Carrick Bend Cap

This cap was created for a special pirate that emailed us and wanted something nautical and subtle that would speak to those in the know. She wanted the carrick bend knit into a cap. She'd scoured the seven seas and the far corners of the internet and hadn't found such a thing and she knew being like minded types we'd help her out. It only took about a year but after much sweating and straining we managed to devise a way to knit a cap that shows off the carrick bend. It's a great way to show off your seafaring ways on the streets and keep your piratical nature visible but subtle. After all there's nothing subtle about wearing a tricorn on the streets! Not to mention a fine looking addition to your shore going rig.

What's a carrick bend? It's a bend (aka knot for the more lubberly) that is used to tie two lines together. It's especially good at joining lines of different sizes and heavy lines. It doesn't bind, and is sturdy when capsized. All in all a truly excellent bend.

Carrick Bend Cap Complete Pattern in .pdf is here.
Carrick Bend Cap Chart Only in .pdf is here.

Gauge: 25 rows and 20 stitches to 4 inches in stockinette in the round. The cable motif is 5.5 inches long, measured from tip to tip of the knot.
Sizes: 21 (23) inches. This pattern does not include a lot of negative ease, because the thickness of folding the brim up provides the negative ease required.
Needles: Size 8 (5mm) 16" Circular or DPNs also a cable needle or stray DPN
Yarn: Worsted Wool. We used Fisherman's Wool from Lion Brand. Approximately 4 ounces (100g) Any yarn that shows cables well and can hit the gauge should be fine.

Specialized Techinques: For this pattern we've used some specialized increases, decreases and cable crossings. None of them are hard. They're just a hair unique. The traveling stitches for knots were strongly inspired by Elisabeth Lavold and her absolutely fascinating book Viking Patterns for Knitting.

Provisional cast on: A method of casting on with waste yarn that allows you to remove the waste yarn and end up with live stitches, so that the hat band can be grafted together. There are many methods of doing this documented well on the internet. is one. I happen to prefer the crocheted one. Also used in test knitting just a regular cast on that was a pain to pick out but worked fine.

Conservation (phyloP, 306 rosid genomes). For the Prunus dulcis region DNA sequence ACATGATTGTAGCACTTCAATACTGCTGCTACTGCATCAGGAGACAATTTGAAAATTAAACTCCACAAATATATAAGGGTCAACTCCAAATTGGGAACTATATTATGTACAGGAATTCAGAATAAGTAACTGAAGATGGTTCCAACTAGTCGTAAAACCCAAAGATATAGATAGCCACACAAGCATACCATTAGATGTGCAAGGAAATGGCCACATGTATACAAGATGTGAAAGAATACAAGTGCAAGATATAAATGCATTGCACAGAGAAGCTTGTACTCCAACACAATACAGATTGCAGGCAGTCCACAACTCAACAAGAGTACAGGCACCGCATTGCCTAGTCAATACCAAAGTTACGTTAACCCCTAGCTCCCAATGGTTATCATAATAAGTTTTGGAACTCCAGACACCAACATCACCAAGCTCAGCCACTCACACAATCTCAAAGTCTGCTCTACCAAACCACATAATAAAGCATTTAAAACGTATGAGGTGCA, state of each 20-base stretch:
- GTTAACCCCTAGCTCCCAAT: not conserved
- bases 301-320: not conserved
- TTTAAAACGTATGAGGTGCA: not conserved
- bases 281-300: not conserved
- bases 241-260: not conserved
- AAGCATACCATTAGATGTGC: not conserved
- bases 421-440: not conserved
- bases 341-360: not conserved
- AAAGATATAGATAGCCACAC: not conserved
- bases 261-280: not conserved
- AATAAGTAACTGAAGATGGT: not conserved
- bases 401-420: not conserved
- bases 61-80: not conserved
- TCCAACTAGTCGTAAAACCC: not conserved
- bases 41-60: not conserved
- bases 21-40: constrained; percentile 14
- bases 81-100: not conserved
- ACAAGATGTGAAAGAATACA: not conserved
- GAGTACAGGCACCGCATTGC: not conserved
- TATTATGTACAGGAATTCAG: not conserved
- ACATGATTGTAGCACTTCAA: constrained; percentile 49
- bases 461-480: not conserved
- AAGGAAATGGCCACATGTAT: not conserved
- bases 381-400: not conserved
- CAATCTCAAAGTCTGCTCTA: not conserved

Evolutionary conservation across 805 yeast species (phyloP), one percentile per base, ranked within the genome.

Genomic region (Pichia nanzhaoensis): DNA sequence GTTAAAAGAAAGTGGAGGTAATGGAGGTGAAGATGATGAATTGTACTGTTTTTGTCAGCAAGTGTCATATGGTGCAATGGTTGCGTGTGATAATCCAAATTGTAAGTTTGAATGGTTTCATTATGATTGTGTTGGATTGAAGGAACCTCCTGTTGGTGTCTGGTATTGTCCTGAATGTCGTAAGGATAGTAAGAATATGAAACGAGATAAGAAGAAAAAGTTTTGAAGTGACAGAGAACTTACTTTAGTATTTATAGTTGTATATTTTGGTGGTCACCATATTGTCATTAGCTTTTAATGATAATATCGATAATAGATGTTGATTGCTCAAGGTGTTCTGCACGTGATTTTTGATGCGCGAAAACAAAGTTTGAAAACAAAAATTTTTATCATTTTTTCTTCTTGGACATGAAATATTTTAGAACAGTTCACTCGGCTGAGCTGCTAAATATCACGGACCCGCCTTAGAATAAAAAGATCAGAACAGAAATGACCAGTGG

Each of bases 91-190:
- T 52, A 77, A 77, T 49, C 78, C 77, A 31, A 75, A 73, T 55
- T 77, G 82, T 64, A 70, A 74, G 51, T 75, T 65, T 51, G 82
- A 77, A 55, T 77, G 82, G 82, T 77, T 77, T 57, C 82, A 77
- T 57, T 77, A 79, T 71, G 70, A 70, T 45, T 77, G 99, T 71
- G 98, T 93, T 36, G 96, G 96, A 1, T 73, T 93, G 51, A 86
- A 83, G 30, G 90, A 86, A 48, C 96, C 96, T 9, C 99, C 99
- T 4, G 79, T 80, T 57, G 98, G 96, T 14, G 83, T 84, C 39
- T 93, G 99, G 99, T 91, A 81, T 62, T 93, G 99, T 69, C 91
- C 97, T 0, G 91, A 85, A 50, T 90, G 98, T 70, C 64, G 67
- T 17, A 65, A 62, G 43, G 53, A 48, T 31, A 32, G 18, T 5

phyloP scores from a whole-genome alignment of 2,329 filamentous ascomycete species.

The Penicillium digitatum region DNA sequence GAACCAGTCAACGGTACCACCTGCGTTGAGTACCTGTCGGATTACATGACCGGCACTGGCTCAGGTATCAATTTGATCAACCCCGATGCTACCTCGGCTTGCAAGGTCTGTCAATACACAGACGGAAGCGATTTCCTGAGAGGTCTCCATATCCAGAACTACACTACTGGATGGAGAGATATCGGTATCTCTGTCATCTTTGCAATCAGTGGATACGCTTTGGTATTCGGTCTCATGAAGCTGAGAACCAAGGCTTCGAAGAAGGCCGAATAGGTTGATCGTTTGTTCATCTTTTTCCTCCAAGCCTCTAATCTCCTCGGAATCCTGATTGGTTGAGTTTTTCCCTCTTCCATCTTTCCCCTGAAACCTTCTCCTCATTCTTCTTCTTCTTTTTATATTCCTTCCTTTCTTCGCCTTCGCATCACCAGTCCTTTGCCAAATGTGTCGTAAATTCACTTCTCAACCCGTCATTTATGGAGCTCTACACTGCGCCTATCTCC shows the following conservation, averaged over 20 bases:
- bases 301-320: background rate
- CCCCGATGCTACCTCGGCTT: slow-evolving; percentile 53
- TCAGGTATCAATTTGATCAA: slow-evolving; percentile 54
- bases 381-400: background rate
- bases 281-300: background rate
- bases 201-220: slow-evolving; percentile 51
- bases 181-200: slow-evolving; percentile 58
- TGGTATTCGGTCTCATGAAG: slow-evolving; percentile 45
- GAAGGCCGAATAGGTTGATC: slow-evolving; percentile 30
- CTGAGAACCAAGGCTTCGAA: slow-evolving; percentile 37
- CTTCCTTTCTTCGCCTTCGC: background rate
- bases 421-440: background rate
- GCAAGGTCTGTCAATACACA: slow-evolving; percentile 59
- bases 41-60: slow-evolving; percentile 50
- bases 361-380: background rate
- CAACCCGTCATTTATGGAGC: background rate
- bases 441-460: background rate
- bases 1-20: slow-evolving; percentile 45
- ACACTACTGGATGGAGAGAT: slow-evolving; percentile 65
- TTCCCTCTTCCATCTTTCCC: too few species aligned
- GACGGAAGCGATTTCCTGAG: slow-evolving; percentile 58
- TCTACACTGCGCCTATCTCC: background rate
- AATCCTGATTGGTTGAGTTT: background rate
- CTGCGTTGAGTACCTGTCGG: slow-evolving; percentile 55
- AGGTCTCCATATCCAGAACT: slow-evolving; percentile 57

Cable Crosses:
There are four kinds of cable crosses used in this pattern. Two left and two right. C4L and C4R are standard cable crosses. C4LoR and C4RoP make the traveling stitches for the open cables.

C4L - Cable 4 Left: put next 2 stitches on cable needle at front of work, knit 2, knit the 2 from the cable needle.
C4R - Cable 4 Right: put next 2 stitches on cable needle at back of work, knit 2, knit the 2 from the cable needle.
C4LoP - Cable 4 Left over Purls: put next 2 stitches on cable needle at front of work, purl 2, knit the 2 from the cable needle.
C4RoP - Cable 4 Right over Purls: put next 2 stitches on cable needle at back of work, knit 2, purl the 2 from the cable needle.

Big decrease: On the WRONG side: yf, sl2, p2tog, psso. (Put your working yarn in front, slip the next two stitches purlwise, purl 2 together, pass both slipped stitches over)

Bobble increase:
Work five stitches in one stich. Purl the first stich, then knit through the back of the loop then knit through the front of the loop, then knit through the back of the loop then knit through the front of the loop. You can now drop the loop.

Grafting in pattern: To close the cabled band you should graft (kitchner) the two ends of the band together. This will provide a seamless looking band. This is most easily achieved if you have a bit of waste yarn selvege on each end. Here is our tutorial. It's also listed under the techniques menu.


Cabled Band
Using waste yarn cast on 26 stitches using a provisional cast on.
Knit rows 1 and 2 of the chart twice in waste yarn.
Change to working yarn, and begin knitting hat band.
  1. Work all 40 rows of the chart.
  2. Then knit rows 39 and 40 again 2 (3) times. This will create a space between the knots.
  3. Repeat steps 1 and 2 two more times. Knit the chart and spacer a total of 3 times
  4. Leave a tail about 2-3ft long and cut working yarn.
  5. Knit rows 39 and 40 two more times in waste yarn
Use the waste yarn grafting technique to join both ends of the hatband together making a ring.
Remove waste yarn.
Weave all ends.

With the wrong side of the band facing out, pick up 3 of every 4 stitches along the edge of the hat band.
Join and purl one round.
Knit 6.5(7) inches of stockinette stitch. Continue to crown.

Place markers dividing the stitches evenly.
Knit to three stitches before the marker ssk, k1, slip marker, k1, k2tog. Repeat for every marker on the round.
Repeat previous round until you have 24 stitches remaining. When it become difficult to knit on circular needles you may have to switch to double pointed needles.
K2tog all the way around (12sts remaining)
Cut a tail about 18" long.
Thread remaining 12 stitches onto tail with yarn needle. Run the tail through the stitches a second time.
Carefully tighten down the tail pulling hte first loop tight and then the second.
Put end through to the inside and weave all your ends.

Block the hat.

Note: the Lion Brand Fisherman's wool wants to felt. It feels felting is its destiny. Be careful never to wash your hat in hot water, or you may end up with something suitable for a preschooler.

Creative Commons License
Carrick Bend Cap Pattern by Laura Thomas & Heidi Waterhouse is licensed under a Creative Commons Attribution 3.0 United States License.